Critical Thinking Skills: Let’s Think About Thinking

Critical Thinking Skills: Let’s Think About Thinking

Critical Thinking Skills: Let’s Think About Thinking

Last updated date : April 18, 2022

Chapter 1:
What Are Critical Thinking Skills?

People often think that one needs to be smart to have critical thinking skills. However, this is not the case. In fact, you can learn to think critically by building analytical skills. Just like all behaviours, critical thinking needs training. It is like a muscle that needs to be worked out.

To think critically means to think about someone’s thinking. It also means to ask questions about how someone came up with a talking point (i.e., a claim). There are many ways you can begin to critically think about discussions you may have or have had with a friend. The first step is to know the many flaws one may have when making their claim(s).


Chapter 2:
Critical Thinking Errors

The following are some flaws to look out for in people who may not have honed their critical thinking skills:

Appeal to authority: someone may say that a well-known person, or many people in general, share the same argument as them. This is used as support for their claim. Just because a claim is made, it does not mean it is true.

Argument selectivity: this happens when someone picks the best support for their claim. Watch for people who “cherry-pick” support for their argument.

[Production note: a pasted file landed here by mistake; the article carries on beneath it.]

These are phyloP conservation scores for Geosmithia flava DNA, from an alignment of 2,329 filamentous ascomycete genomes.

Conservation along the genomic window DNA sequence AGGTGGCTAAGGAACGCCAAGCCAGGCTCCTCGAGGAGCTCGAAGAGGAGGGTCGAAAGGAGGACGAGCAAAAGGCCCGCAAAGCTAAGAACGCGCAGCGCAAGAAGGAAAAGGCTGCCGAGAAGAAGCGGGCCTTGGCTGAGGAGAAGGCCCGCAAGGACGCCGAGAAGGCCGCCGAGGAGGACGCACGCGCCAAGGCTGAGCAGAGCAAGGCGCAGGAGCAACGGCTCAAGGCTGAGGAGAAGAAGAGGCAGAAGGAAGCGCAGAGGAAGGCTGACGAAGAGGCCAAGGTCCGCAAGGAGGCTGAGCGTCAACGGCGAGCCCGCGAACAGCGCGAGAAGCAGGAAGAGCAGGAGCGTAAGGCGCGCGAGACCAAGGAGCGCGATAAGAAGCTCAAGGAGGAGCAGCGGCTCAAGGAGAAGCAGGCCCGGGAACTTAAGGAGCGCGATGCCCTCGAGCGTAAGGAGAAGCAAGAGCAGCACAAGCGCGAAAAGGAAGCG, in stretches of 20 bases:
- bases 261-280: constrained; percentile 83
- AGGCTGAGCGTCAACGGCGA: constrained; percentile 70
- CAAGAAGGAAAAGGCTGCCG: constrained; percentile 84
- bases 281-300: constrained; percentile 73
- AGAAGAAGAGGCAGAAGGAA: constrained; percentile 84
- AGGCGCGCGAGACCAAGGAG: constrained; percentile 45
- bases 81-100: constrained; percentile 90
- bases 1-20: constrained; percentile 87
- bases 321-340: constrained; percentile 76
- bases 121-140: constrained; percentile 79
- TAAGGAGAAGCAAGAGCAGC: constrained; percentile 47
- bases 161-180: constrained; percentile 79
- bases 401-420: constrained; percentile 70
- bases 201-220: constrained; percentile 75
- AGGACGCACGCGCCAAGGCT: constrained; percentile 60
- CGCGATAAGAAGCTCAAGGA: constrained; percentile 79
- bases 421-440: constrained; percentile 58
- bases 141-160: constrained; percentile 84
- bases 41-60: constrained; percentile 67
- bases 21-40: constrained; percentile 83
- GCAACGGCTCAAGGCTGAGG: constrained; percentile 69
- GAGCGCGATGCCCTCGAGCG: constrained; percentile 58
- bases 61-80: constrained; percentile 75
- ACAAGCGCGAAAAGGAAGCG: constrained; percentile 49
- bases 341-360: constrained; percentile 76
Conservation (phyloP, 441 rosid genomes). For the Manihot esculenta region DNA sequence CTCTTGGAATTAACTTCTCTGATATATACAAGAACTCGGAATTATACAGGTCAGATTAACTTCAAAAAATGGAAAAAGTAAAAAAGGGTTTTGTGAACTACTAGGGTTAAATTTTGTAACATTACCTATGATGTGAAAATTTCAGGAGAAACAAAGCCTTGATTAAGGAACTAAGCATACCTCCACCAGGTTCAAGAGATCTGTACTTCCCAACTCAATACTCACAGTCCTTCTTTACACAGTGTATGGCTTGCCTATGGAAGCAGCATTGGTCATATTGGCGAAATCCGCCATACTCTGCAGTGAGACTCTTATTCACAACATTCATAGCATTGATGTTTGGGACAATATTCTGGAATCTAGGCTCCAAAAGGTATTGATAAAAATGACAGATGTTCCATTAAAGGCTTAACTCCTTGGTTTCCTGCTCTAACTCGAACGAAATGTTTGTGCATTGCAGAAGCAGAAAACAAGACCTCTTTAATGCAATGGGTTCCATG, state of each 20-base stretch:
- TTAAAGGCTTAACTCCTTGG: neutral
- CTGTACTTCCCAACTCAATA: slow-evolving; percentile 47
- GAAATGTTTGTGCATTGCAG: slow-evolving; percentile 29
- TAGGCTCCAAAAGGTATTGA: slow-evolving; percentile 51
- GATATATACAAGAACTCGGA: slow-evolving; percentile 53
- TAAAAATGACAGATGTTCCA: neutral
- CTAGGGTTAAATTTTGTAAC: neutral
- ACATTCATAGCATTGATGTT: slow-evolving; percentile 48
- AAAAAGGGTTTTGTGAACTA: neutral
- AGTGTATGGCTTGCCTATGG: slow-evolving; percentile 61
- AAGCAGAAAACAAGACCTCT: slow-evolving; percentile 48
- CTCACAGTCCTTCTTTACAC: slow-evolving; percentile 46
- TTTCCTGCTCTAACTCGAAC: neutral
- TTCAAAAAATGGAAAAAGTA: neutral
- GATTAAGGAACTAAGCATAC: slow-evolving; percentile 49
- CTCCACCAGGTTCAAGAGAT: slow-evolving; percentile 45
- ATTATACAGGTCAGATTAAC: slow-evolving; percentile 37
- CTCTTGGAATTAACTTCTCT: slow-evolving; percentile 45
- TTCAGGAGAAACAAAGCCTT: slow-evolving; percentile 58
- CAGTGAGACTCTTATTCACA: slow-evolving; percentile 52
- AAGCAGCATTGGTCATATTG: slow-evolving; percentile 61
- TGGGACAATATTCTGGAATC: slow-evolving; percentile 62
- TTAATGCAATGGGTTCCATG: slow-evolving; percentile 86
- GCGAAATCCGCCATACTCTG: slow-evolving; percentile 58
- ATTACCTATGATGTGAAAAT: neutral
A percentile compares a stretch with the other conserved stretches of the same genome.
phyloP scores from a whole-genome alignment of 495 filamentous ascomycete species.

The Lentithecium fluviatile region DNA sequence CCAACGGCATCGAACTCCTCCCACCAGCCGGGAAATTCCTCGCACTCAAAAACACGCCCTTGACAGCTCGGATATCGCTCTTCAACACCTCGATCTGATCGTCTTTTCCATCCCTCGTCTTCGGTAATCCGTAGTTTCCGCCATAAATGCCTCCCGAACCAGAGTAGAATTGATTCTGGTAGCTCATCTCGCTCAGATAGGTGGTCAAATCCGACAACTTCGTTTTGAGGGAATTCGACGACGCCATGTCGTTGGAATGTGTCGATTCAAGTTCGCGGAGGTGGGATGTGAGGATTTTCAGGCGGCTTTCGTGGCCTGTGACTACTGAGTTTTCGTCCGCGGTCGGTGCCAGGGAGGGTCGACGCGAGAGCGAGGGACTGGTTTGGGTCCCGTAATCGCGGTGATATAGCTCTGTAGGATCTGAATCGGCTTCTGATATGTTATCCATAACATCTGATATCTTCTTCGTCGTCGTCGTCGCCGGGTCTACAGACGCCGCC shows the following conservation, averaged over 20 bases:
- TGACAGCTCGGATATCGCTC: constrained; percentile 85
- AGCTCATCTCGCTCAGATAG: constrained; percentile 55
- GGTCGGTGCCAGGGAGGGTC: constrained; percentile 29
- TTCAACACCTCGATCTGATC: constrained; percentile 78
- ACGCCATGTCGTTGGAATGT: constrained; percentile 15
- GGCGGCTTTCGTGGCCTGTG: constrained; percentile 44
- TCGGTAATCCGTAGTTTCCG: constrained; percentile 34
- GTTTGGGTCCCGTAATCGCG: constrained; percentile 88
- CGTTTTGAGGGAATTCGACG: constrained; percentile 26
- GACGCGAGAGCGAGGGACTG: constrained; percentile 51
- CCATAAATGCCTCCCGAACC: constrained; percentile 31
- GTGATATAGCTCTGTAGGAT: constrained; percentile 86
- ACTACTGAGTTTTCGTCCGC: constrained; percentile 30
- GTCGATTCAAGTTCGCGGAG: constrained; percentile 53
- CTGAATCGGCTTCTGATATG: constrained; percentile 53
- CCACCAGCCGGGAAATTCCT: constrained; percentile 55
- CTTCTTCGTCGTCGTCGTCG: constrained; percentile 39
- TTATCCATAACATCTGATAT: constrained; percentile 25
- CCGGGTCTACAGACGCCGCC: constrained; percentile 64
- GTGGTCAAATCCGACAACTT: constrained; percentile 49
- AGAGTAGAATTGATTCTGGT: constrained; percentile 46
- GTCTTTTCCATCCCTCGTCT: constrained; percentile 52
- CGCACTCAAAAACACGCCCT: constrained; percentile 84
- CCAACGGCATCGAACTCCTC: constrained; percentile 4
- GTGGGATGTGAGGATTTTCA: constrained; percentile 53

Circular reasoning: this is when the main point or the conclusion of an argument is used to support the argument. This mainly happens when there are not a lot of facts for the argument.

Cognitive bias: people who stick to their own views, even when other views better support an argument, take part in cognitive bias.

Correlation, not causation: just because two things happen together, does not mean that they cause each other. Think about lightning and rain; they both happen at the same time, but they do not cause each other.

Jumping to conclusions: people may take on a view about something after only a few facts. This often happens when one does not consider views different from their own. Make sure to question or test the support leading up to a conclusion. This leads to much better arguments than questioning the conclusion itself.

Overgeneralizing: when someone thinks something true for one thing is true for all. For example, if someone says, “all birds fly,” this is simply not true. Many birds, such as penguins, do not fly.


Chapter 3:
Intuitive Versus Analytical Thinking

Another way to build your critical thinking skills is to become aware of your thoughts.

Let’s say you spend $1.10 for a bat and a ball at a sports store. When looking at the price of each item, you realize the bat costs $1.00 more than the ball. Do you know how much the ball costs?

If you said the ball costs 10 cents, this is what many people say. It just makes sense, right? After all, you followed your intuition.

But if you said 5 cents, then congrats! This was the right answer. It may have taken a bit more time, but this is what it means to think analytically.